Summer has come and gone; another season has been spent battling to keep your lawn green and lush.. You’ve watered, weeded, fed, raked, mowed, mulched and it still doesn’t quite have that gorgeous, rich green of a truly healthy lawn. With fall coming, now is the time to think about your lawn for next year and correct some of the problems you encountered this year.
First, consider the type of grass you have. Some varieties of grass are simply greener than other varieties. If you live in the south, chances are that your lawn is Bahia grass. Bahia grass is not an especially attractive grass, nor is it very green, but it is highly drought tolerant and very hardy. Bermuda grass would be a good substitute, especially the Tifgreen and Tiflawn varieties (available primarily as sod) which are used for golf course greens in the south. If you are in the west, you may have buffalo grass, which is native to the low-rainfall areas, but is a blue-green color. Buffalo grass is hardy, but, unlike Bahia and Bermuda grass, will withstand the cold winter temperatures found in the northwest. You might consider replanting or transplanting with a fescue mixed with Kentucky bluegrass. This is a good option for almost anyone in a mild-to-moderate climate zone. If you have rye grass, a very popular, low-cost option, chances are it will die out once the real heat of summer sets in as it has very little tolerance for heat. Some varieties of ryegrass are mixed with Kentucky bluegrass with very nice results, especially the Manhattan II variety which contains the fungus endophyte, a known pest repellant. Endophytes can be dangerous to livestock, and potentially harmful to domestic house pets that may be inclined toward chewing on grass. Whatever grass you have, make certain it is the right kind for your region and kind of shade. It is also critical that you know how to care for the kind of grass you have so it provides all the beauty of its kind.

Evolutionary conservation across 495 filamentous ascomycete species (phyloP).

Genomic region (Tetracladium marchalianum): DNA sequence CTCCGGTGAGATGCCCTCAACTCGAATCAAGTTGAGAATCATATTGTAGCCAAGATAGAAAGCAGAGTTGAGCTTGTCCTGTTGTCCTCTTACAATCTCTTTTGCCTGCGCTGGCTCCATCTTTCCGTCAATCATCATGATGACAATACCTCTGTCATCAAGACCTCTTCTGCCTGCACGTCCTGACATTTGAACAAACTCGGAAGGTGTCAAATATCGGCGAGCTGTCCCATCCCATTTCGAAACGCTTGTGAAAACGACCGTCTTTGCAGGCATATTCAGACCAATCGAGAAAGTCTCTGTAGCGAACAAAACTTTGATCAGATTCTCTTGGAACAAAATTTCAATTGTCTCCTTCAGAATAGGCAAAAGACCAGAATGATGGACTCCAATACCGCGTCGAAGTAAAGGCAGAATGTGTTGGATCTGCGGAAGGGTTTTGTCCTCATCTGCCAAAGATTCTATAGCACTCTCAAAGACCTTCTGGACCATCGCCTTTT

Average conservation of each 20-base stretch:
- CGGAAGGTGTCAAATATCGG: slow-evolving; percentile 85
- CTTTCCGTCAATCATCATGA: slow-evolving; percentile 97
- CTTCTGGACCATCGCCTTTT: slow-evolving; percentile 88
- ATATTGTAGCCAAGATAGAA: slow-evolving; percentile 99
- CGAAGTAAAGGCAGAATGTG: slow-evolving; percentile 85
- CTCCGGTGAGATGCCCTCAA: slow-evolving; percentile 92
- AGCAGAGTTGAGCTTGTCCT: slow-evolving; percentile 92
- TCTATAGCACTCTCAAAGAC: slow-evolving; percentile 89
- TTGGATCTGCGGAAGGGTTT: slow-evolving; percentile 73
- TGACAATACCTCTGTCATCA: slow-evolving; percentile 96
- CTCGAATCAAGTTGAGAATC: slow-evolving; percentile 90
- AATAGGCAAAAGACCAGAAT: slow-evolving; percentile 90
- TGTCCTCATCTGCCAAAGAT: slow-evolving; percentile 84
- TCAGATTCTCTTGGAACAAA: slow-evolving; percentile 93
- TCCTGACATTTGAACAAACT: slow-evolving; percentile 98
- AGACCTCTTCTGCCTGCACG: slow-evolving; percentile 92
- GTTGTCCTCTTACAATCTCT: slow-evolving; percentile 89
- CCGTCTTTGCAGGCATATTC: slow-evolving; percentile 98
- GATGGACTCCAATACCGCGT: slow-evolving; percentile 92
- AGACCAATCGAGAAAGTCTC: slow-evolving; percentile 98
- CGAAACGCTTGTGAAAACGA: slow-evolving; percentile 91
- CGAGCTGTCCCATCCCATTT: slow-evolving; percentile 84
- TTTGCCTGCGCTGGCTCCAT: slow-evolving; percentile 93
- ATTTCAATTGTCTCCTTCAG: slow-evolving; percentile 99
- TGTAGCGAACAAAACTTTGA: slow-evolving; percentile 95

Second, consider the moisture level of your lawn. If you are watering frequently and for extended periods of time, you may be over watering. If you water for just a few minutes every day, you may be under watering as well as getting grass with shallow roots and very little heat and drought protection. Most of us are likely guilty of over watering – just putting the sprinkler on and walking away several times a week. In general, lawns need one good soaking, an inch of water, every week. The water will soak down four to six inches into the soil, which is the optimum depth for watering. The way to measure this is to put some kind of inch or larger container at various positions in your lawn so you can stop watering at one inch. There are also lawn buddies commercially available that you can put in your lawn. The buddies will change color depending how much water is in the soil so you know when to water.
Sometimes a very green lawn, in the heat of summer and in the right climate zone, becomes the target of Japanese beetles, northern masked chafer grubs and other beetles who lay eggs in the soil. When the eggs hatch, they destroy the roots and leave you with a very sad lawn indeed. You may want to wait until the cooler end of summer before you water heavily, or you could invest in one of the many chemical solutions used to fight the different beetle and grub species. You will want to determine which kind of infestation you have before you purchase, however, as many formulas only target a specific variety or handful of varieties.
Next, make sure you are mowing your lawn to the proper height. In general, you should have at least two inches of grass. Anything shorter than that will begin to weaken and kill the grass. It is also important to allow some of the grass clippings to remain on the lawn as a natural fertilizer (and if you are mowing regularly this shouldn’t be a problem).
Finally, consider fertilizer for your lawn. A stressed-out lawn, just like a stressed-out person, will look sickly and worn down. It is possible to find green ways to fertilize, such as natural, de-odorized manure, but many of these kinds of options are for earlier in the year. Once your lawn has become stressed it may already be too late. Prepare your lawn for the next growing season late in fall by applying a winterizing fertilizer to help it survive the colder winter temperatures and then begin in the spring with a nitrogen fertilizer (be careful not to over fertilize).
A green, lush lawn can be the pride of any homeowner and, with some patience, some skillful observation of your lawn and climate conditions, you can achieve a truly beautiful lawn.